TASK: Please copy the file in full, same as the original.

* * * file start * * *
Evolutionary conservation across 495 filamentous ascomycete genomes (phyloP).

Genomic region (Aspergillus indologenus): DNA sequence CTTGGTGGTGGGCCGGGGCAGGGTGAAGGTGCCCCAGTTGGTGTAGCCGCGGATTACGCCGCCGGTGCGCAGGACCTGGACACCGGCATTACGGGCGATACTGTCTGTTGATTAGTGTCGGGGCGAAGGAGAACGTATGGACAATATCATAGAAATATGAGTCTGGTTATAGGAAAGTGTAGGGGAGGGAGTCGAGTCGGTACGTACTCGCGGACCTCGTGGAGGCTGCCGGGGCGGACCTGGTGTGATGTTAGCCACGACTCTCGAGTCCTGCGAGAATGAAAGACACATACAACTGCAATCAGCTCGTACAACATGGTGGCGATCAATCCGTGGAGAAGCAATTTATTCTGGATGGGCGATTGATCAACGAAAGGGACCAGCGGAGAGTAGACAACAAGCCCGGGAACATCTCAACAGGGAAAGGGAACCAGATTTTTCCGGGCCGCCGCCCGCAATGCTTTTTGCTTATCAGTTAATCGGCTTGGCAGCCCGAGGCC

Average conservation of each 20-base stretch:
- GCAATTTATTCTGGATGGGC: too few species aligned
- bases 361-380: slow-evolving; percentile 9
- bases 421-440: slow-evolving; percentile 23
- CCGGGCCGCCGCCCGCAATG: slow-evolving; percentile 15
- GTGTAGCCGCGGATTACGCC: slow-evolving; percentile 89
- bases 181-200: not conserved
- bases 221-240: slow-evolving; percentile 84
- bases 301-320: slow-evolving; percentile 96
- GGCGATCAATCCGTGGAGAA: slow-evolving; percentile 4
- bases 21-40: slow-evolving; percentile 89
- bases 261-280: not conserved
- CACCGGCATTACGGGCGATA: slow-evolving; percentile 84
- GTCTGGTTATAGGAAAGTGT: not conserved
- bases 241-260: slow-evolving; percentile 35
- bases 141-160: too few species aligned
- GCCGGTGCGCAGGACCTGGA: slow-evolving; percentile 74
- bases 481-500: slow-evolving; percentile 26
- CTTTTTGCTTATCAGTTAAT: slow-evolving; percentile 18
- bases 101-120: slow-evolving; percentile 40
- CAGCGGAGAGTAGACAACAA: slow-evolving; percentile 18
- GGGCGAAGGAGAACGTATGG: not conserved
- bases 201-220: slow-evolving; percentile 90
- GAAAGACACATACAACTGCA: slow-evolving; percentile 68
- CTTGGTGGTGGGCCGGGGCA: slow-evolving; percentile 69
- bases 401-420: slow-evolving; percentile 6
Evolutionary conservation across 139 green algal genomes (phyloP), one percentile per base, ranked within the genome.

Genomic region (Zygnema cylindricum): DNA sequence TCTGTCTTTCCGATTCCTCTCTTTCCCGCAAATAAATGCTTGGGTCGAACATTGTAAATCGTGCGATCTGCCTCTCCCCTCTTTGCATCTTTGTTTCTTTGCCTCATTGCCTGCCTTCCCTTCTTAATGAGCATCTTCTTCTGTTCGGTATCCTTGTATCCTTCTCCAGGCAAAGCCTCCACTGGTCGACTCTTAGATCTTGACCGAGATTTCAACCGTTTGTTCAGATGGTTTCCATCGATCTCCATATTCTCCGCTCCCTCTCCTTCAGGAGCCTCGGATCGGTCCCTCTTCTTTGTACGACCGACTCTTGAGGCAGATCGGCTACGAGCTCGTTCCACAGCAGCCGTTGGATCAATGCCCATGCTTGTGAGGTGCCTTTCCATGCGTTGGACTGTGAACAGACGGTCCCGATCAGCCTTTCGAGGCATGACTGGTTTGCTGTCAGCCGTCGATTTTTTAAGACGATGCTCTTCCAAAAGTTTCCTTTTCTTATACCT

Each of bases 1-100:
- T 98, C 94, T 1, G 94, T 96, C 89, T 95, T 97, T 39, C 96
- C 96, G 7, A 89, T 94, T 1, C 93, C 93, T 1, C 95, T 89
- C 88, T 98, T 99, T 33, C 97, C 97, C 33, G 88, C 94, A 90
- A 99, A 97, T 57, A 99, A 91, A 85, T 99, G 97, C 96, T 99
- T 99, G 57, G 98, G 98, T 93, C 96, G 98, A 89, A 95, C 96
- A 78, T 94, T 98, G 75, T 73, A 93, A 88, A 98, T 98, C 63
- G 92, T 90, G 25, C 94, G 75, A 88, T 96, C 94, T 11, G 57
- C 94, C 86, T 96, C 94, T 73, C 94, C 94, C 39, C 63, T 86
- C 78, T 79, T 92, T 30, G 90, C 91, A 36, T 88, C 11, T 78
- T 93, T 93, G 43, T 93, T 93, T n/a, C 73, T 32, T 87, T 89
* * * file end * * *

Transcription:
Evolutionary conservation across 495 filamentous ascomycete genomes (phyloP).

Genomic region (Aspergillus indologenus): DNA sequence CTTGGTGGTGGGCCGGGGCAGGGTGAAGGTGCCCCAGTTGGTGTAGCCGCGGATTACGCCGCCGGTGCGCAGGACCTGGACACCGGCATTACGGGCGATACTGTCTGTTGATTAGTGTCGGGGCGAAGGAGAACGTATGGACAATATCATAGAAATATGAGTCTGGTTATAGGAAAGTGTAGGGGAGGGAGTCGAGTCGGTACGTACTCGCGGACCTCGTGGAGGCTGCCGGGGCGGACCTGGTGTGATGTTAGCCACGACTCTCGAGTCCTGCGAGAATGAAAGACACATACAACTGCAATCAGCTCGTACAACATGGTGGCGATCAATCCGTGGAGAAGCAATTTATTCTGGATGGGCGATTGATCAACGAAAGGGACCAGCGGAGAGTAGACAACAAGCCCGGGAACATCTCAACAGGGAAAGGGAACCAGATTTTTCCGGGCCGCCGCCCGCAATGCTTTTTGCTTATCAGTTAATCGGCTTGGCAGCCCGAGGCC

Average conservation of each 20-base stretch:
- GCAATTTATTCTGGATGGGC: too few species aligned
- bases 361-380: slow-evolving; percentile 9
- bases 421-440: slow-evolving; percentile 23
- CCGGGCCGCCGCCCGCAATG: slow-evolving; percentile 15
- GTGTAGCCGCGGATTACGCC: slow-evolving; percentile 89
- bases 181-200: not conserved
- bases 221-240: slow-evolving; percentile 84
- bases 301-320: slow-evolving; percentile 96
- GGCGATCAATCCGTGGAGAA: slow-evolving; percentile 4
- bases 21-40: slow-evolving; percentile 89
- bases 261-280: not conserved
- CACCGGCATTACGGGCGATA: slow-evolving; percentile 84
- GTCTGGTTATAGGAAAGTGT: not conserved
- bases 241-260: slow-evolving; percentile 35
- bases 141-160: too few species aligned
- GCCGGTGCGCAGGACCTGGA: slow-evolving; percentile 74
- bases 481-500: slow-evolving; percentile 26
- CTTTTTGCTTATCAGTTAAT: slow-evolving; percentile 18
- bases 101-120: slow-evolving; percentile 40
- CAGCGGAGAGTAGACAACAA: slow-evolving; percentile 18
- GGGCGAAGGAGAACGTATGG: not conserved
- bases 201-220: slow-evolving; percentile 90
- GAAAGACACATACAACTGCA: slow-evolving; percentile 68
- CTTGGTGGTGGGCCGGGGCA: slow-evolving; percentile 69
- bases 401-420: slow-evolving; percentile 6
Evolutionary conservation across 139 green algal genomes (phyloP), one percentile per base, ranked within the genome.

Genomic region (Zygnema cylindricum): DNA sequence TCTGTCTTTCCGATTCCTCTCTTTCCCGCAAATAAATGCTTGGGTCGAACATTGTAAATCGTGCGATCTGCCTCTCCCCTCTTTGCATCTTTGTTTCTTTGCCTCATTGCCTGCCTTCCCTTCTTAATGAGCATCTTCTTCTGTTCGGTATCCTTGTATCCTTCTCCAGGCAAAGCCTCCACTGGTCGACTCTTAGATCTTGACCGAGATTTCAACCGTTTGTTCAGATGGTTTCCATCGATCTCCATATTCTCCGCTCCCTCTCCTTCAGGAGCCTCGGATCGGTCCCTCTTCTTTGTACGACCGACTCTTGAGGCAGATCGGCTACGAGCTCGTTCCACAGCAGCCGTTGGATCAATGCCCATGCTTGTGAGGTGCCTTTCCATGCGTTGGACTGTGAACAGACGGTCCCGATCAGCCTTTCGAGGCATGACTGGTTTGCTGTCAGCCGTCGATTTTTTAAGACGATGCTCTTCCAAAAGTTTCCTTTTCTTATACCT

Each of bases 1-100:
- T 98, C 94, T 1, G 94, T 96, C 89, T 95, T 97, T 39, C 96
- C 96, G 7, A 89, T 94, T 1, C 93, C 93, T 1, C 95, T 89
- C 88, T 98, T 99, T 33, C 97, C 97, C 33, G 88, C 94, A 90
- A 99, A 97, T 57, A 99, A 91, A 85, T 99, G 97, C 96, T 99
- T 99, G 57, G 98, G 98, T 93, C 96, G 98, A 89, A 95, C 96
- A 78, T 94, T 98, G 75, T 73, A 93, A 88, A 98, T 98, C 63
- G 92, T 90, G 25, C 94, G 75, A 88, T 96, C 94, T 11, G 57
- C 94, C 86, T 96, C 94, T 73, C 94, C 94, C 39, C 63, T 86
- C 78, T 79, T 92, T 30, G 90, C 91, A 36, T 88, C 11, T 78
- T 93, T 93, G 43, T 93, T 93, T n/a, C 73, T 32, T 87, T 89